a sexually abused population, participants were mostly female although there are instances where this is not the case. For studies in populations with mixed trauma type, the sex was also generally mixed.


The committee identified a small number of studies examining the effects of prazosin, an alpha-adrenergic blocker, on posttraumatic stress disorder (PTSD). Only two studies met inclusion criteria, and in neither was PTSD the primary outcome. Trauma for participants in both studies was combat-related (primarily from the Vietnam War). The mean age of participants was approximately 55 years. Neither study directly reported the duration of illness but clearly time of exposure was during the war the participant was involved in. In the study that reported race/ethnicity, 73 percent of participants were white (Raskind et al., 2007). The length of treatment in the two studies was 9 and 8 weeks, respectively.

The single randomized trial meeting inclusion criteria was small and focused on nightmares and sleep disturbance as the primary outcomes (Raskind et al., 2007), demonstrating improvement in those completing treatment. Total Clinician Administered PTSD Scale (CAPS) scores were not significantly different between treatment and control patients at the end of the trial. There also was a small (n = 10) crossover study (Raskind et al., 2003) that focused on sleep disturbance with similar results.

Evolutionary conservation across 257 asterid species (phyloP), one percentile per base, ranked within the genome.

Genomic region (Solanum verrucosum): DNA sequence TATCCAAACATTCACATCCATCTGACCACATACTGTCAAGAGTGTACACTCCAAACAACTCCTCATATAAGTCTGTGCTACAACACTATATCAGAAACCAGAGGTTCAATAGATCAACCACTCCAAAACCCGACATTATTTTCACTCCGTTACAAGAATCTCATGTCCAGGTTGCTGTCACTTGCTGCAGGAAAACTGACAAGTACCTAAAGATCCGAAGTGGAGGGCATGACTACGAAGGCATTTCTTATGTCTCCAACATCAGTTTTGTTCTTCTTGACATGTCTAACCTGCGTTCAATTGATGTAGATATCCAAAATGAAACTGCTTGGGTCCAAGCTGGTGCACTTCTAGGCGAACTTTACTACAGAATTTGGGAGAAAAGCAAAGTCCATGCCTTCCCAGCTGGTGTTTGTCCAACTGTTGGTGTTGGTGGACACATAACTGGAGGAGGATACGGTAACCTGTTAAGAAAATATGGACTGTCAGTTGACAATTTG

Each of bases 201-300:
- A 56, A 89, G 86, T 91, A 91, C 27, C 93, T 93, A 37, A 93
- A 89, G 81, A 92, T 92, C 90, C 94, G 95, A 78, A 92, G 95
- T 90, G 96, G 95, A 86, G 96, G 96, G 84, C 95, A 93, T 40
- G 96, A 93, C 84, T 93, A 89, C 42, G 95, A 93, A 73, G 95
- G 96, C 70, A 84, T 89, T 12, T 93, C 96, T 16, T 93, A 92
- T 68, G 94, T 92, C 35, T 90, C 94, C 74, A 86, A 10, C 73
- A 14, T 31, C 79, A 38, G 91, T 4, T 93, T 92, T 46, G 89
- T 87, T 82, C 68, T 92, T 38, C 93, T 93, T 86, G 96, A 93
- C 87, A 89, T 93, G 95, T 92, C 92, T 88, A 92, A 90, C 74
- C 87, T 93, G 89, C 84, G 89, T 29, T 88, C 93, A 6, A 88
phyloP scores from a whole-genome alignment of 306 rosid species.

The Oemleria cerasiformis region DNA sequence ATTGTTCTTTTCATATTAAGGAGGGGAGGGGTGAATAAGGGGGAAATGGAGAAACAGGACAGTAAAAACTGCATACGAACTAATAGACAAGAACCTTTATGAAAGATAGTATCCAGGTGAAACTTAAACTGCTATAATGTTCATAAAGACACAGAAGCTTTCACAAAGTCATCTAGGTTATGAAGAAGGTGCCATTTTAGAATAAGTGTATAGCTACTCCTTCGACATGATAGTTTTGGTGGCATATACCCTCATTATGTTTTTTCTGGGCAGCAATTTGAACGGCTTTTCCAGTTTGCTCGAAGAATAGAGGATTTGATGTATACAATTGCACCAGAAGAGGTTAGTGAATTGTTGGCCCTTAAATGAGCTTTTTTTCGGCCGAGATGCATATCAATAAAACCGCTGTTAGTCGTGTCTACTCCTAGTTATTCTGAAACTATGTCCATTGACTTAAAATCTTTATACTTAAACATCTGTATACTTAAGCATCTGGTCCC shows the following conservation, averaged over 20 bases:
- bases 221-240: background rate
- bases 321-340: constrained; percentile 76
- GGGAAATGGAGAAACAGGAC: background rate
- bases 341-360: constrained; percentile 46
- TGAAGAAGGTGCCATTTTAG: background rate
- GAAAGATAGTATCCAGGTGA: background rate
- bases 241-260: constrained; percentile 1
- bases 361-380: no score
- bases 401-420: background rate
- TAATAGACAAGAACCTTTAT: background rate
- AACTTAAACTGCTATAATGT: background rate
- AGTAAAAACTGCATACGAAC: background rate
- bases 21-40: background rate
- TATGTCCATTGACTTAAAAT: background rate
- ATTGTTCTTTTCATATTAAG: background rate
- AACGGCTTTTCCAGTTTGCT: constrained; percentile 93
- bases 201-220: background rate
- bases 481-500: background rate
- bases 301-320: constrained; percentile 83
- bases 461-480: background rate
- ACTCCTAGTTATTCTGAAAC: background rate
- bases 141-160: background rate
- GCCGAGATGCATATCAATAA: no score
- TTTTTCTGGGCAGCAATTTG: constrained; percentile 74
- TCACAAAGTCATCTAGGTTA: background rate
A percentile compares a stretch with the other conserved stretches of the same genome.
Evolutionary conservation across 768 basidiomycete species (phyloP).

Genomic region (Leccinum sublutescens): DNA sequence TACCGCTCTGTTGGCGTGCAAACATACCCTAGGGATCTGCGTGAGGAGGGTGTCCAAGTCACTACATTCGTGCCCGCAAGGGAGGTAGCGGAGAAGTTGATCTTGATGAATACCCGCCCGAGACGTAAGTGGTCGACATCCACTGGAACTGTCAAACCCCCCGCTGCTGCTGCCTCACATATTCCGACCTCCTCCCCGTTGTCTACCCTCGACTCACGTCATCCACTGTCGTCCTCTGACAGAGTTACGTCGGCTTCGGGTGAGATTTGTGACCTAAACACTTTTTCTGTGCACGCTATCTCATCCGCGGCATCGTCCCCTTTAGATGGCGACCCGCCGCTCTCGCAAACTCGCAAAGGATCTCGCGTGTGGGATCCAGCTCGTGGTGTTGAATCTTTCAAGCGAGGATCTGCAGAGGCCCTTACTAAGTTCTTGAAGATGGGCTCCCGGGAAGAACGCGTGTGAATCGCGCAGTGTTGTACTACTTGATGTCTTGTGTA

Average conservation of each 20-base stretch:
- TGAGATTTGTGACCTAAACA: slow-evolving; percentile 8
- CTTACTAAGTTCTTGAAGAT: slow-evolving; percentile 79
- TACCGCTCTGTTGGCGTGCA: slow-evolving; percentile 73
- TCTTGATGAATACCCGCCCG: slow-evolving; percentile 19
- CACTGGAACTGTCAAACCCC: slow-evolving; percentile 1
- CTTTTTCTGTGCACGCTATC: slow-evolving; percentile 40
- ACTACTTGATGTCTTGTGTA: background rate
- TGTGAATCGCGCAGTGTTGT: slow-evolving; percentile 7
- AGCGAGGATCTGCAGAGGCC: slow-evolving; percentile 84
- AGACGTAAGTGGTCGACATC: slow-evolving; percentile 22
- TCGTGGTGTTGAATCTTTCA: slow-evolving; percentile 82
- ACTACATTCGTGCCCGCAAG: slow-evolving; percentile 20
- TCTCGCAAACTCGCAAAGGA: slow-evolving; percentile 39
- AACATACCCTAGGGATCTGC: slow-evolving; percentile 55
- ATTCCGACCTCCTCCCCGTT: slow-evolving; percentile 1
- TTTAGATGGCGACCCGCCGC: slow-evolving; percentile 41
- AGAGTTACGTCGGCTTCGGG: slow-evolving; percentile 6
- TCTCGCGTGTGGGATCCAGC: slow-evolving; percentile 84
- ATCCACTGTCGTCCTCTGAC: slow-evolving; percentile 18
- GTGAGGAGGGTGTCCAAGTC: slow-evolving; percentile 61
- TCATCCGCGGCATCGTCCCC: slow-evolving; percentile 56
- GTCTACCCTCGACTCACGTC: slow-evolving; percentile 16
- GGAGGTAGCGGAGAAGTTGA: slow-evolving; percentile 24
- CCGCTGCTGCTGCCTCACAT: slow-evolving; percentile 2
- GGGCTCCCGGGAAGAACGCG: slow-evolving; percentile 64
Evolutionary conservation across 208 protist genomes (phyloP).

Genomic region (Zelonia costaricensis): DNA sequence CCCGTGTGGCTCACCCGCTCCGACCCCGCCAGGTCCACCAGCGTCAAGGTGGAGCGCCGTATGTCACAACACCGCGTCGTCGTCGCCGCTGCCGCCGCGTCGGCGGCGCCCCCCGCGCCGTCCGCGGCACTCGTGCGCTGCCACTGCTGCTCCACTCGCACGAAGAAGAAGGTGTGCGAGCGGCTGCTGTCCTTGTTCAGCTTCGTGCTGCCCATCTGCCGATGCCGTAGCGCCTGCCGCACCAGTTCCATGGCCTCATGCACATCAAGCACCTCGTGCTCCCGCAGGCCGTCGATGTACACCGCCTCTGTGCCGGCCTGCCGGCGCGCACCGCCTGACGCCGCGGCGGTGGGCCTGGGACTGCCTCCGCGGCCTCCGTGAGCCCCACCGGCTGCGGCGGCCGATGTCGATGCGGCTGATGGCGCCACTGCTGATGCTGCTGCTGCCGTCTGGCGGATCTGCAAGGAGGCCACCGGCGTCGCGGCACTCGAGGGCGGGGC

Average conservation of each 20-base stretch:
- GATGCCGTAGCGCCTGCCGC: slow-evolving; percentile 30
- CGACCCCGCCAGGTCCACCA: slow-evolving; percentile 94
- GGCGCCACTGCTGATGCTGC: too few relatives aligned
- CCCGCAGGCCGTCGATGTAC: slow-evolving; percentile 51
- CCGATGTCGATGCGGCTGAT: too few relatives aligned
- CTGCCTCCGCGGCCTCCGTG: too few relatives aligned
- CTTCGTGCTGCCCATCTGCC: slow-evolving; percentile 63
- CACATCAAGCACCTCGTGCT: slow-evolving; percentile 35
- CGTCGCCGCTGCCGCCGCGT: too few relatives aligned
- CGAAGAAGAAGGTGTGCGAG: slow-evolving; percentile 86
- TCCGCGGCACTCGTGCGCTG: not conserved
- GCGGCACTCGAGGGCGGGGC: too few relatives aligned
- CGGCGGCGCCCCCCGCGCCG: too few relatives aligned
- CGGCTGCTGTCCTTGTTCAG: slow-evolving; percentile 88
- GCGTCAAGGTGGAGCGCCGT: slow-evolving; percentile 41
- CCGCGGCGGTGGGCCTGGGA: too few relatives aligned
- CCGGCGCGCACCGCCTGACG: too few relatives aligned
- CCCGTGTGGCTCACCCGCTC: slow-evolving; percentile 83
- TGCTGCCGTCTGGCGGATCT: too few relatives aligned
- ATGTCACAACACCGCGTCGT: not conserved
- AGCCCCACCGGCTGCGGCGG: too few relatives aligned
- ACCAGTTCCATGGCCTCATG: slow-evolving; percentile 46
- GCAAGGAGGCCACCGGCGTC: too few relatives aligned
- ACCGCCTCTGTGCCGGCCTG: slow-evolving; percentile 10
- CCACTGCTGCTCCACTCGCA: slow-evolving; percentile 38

Synthesis: The committee found the studies on alpha-adrenergic blockers to be limited in number, and not focused on overall PTSD outcomes. Thus the committee judged the overall body of evidence to be scant and low quality. The committee is uncertain about the presence of an effect, and believes that future well-designed studies will have an important impact on confidence in the effect and the size of the effect.

Conclusion: The committee concludes that the evidence is inadequate to determine the efficacy of prazosin in the treatment of PTSD.


Although the committee judged the evidence inadequate to determine the efficacy of prazosin as a treatment of PTSD in general populations for overall PTSD outcomes, there are two small studies suggesting efficacy for combat-related nightmares and sleep disturbance in veterans.

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